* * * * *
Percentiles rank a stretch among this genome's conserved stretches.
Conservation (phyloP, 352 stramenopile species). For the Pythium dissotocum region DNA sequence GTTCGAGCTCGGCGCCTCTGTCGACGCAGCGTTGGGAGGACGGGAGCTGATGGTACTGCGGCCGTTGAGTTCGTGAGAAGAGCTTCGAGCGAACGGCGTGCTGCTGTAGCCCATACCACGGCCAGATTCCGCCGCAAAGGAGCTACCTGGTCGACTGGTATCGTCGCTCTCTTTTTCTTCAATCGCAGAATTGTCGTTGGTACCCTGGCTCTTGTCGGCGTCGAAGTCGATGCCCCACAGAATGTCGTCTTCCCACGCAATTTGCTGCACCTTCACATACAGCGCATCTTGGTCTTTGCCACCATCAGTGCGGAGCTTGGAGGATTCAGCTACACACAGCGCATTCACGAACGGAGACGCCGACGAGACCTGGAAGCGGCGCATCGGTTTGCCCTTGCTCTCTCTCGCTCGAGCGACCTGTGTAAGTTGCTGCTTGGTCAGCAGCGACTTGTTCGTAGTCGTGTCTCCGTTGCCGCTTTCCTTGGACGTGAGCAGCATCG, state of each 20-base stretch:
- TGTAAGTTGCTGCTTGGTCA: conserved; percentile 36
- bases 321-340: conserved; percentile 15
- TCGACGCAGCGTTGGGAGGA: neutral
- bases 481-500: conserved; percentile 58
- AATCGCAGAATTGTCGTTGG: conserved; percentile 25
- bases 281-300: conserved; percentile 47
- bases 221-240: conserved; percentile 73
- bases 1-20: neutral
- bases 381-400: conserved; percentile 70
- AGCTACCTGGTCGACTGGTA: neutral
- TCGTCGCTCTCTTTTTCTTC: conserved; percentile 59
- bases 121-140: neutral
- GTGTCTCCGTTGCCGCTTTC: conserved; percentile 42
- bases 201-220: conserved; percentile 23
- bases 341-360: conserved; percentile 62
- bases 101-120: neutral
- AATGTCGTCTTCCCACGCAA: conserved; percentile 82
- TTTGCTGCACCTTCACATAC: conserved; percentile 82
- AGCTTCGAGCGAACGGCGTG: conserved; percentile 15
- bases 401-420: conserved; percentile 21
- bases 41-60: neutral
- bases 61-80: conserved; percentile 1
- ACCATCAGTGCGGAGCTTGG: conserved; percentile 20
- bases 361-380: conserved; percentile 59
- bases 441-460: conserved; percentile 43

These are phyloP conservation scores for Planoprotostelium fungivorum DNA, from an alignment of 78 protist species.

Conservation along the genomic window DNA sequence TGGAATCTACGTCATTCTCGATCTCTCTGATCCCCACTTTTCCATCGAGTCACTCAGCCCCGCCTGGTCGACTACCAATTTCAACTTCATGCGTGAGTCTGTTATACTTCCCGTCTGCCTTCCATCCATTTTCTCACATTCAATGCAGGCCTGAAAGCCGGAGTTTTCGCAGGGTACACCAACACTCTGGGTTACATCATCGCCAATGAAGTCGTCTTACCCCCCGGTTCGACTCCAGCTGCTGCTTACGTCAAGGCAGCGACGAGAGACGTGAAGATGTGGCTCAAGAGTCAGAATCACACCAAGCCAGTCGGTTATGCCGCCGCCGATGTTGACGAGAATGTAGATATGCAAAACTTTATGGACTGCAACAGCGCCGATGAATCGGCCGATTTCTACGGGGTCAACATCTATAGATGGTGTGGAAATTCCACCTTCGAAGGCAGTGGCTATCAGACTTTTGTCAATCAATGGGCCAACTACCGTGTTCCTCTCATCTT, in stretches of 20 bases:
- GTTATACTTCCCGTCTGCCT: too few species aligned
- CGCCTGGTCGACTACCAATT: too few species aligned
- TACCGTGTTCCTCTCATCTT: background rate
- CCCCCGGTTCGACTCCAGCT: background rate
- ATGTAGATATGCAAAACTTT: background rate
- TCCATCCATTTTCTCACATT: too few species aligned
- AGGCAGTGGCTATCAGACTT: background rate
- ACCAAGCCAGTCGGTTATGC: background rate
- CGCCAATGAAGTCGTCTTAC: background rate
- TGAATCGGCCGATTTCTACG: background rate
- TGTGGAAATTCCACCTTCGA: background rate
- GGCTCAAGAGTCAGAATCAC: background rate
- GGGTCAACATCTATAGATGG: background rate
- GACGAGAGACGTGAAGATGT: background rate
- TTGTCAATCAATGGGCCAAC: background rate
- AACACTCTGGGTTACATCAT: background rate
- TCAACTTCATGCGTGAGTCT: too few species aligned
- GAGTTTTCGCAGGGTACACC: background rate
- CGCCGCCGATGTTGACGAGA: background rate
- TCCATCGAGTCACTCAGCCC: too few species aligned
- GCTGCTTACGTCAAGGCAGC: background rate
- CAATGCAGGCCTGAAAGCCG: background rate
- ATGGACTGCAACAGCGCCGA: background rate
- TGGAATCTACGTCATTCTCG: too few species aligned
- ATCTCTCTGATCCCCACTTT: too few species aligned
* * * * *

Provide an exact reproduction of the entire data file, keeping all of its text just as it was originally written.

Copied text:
Percentiles rank a stretch among this genome's conserved stretches.
Conservation (phyloP, 352 stramenopile species). For the Pythium dissotocum region DNA sequence GTTCGAGCTCGGCGCCTCTGTCGACGCAGCGTTGGGAGGACGGGAGCTGATGGTACTGCGGCCGTTGAGTTCGTGAGAAGAGCTTCGAGCGAACGGCGTGCTGCTGTAGCCCATACCACGGCCAGATTCCGCCGCAAAGGAGCTACCTGGTCGACTGGTATCGTCGCTCTCTTTTTCTTCAATCGCAGAATTGTCGTTGGTACCCTGGCTCTTGTCGGCGTCGAAGTCGATGCCCCACAGAATGTCGTCTTCCCACGCAATTTGCTGCACCTTCACATACAGCGCATCTTGGTCTTTGCCACCATCAGTGCGGAGCTTGGAGGATTCAGCTACACACAGCGCATTCACGAACGGAGACGCCGACGAGACCTGGAAGCGGCGCATCGGTTTGCCCTTGCTCTCTCTCGCTCGAGCGACCTGTGTAAGTTGCTGCTTGGTCAGCAGCGACTTGTTCGTAGTCGTGTCTCCGTTGCCGCTTTCCTTGGACGTGAGCAGCATCG, state of each 20-base stretch:
- TGTAAGTTGCTGCTTGGTCA: conserved; percentile 36
- bases 321-340: conserved; percentile 15
- TCGACGCAGCGTTGGGAGGA: neutral
- bases 481-500: conserved; percentile 58
- AATCGCAGAATTGTCGTTGG: conserved; percentile 25
- bases 281-300: conserved; percentile 47
- bases 221-240: conserved; percentile 73
- bases 1-20: neutral
- bases 381-400: conserved; percentile 70
- AGCTACCTGGTCGACTGGTA: neutral
- TCGTCGCTCTCTTTTTCTTC: conserved; percentile 59
- bases 121-140: neutral
- GTGTCTCCGTTGCCGCTTTC: conserved; percentile 42
- bases 201-220: conserved; percentile 23
- bases 341-360: conserved; percentile 62
- bases 101-120: neutral
- AATGTCGTCTTCCCACGCAA: conserved; percentile 82
- TTTGCTGCACCTTCACATAC: conserved; percentile 82
- AGCTTCGAGCGAACGGCGTG: conserved; percentile 15
- bases 401-420: conserved; percentile 21
- bases 41-60: neutral
- bases 61-80: conserved; percentile 1
- ACCATCAGTGCGGAGCTTGG: conserved; percentile 20
- bases 361-380: conserved; percentile 59
- bases 441-460: conserved; percentile 43

These are phyloP conservation scores for Planoprotostelium fungivorum DNA, from an alignment of 78 protist species.

Conservation along the genomic window DNA sequence TGGAATCTACGTCATTCTCGATCTCTCTGATCCCCACTTTTCCATCGAGTCACTCAGCCCCGCCTGGTCGACTACCAATTTCAACTTCATGCGTGAGTCTGTTATACTTCCCGTCTGCCTTCCATCCATTTTCTCACATTCAATGCAGGCCTGAAAGCCGGAGTTTTCGCAGGGTACACCAACACTCTGGGTTACATCATCGCCAATGAAGTCGTCTTACCCCCCGGTTCGACTCCAGCTGCTGCTTACGTCAAGGCAGCGACGAGAGACGTGAAGATGTGGCTCAAGAGTCAGAATCACACCAAGCCAGTCGGTTATGCCGCCGCCGATGTTGACGAGAATGTAGATATGCAAAACTTTATGGACTGCAACAGCGCCGATGAATCGGCCGATTTCTACGGGGTCAACATCTATAGATGGTGTGGAAATTCCACCTTCGAAGGCAGTGGCTATCAGACTTTTGTCAATCAATGGGCCAACTACCGTGTTCCTCTCATCTT, in stretches of 20 bases:
- GTTATACTTCCCGTCTGCCT: too few species aligned
- CGCCTGGTCGACTACCAATT: too few species aligned
- TACCGTGTTCCTCTCATCTT: background rate
- CCCCCGGTTCGACTCCAGCT: background rate
- ATGTAGATATGCAAAACTTT: background rate
- TCCATCCATTTTCTCACATT: too few species aligned
- AGGCAGTGGCTATCAGACTT: background rate
- ACCAAGCCAGTCGGTTATGC: background rate
- CGCCAATGAAGTCGTCTTAC: background rate
- TGAATCGGCCGATTTCTACG: background rate
- TGTGGAAATTCCACCTTCGA: background rate
- GGCTCAAGAGTCAGAATCAC: background rate
- GGGTCAACATCTATAGATGG: background rate
- GACGAGAGACGTGAAGATGT: background rate
- TTGTCAATCAATGGGCCAAC: background rate
- AACACTCTGGGTTACATCAT: background rate
- TCAACTTCATGCGTGAGTCT: too few species aligned
- GAGTTTTCGCAGGGTACACC: background rate
- CGCCGCCGATGTTGACGAGA: background rate
- TCCATCGAGTCACTCAGCCC: too few species aligned
- GCTGCTTACGTCAAGGCAGC: background rate
- CAATGCAGGCCTGAAAGCCG: background rate
- ATGGACTGCAACAGCGCCGA: background rate
- TGGAATCTACGTCATTCTCG: too few species aligned
- ATCTCTCTGATCCCCACTTT: too few species aligned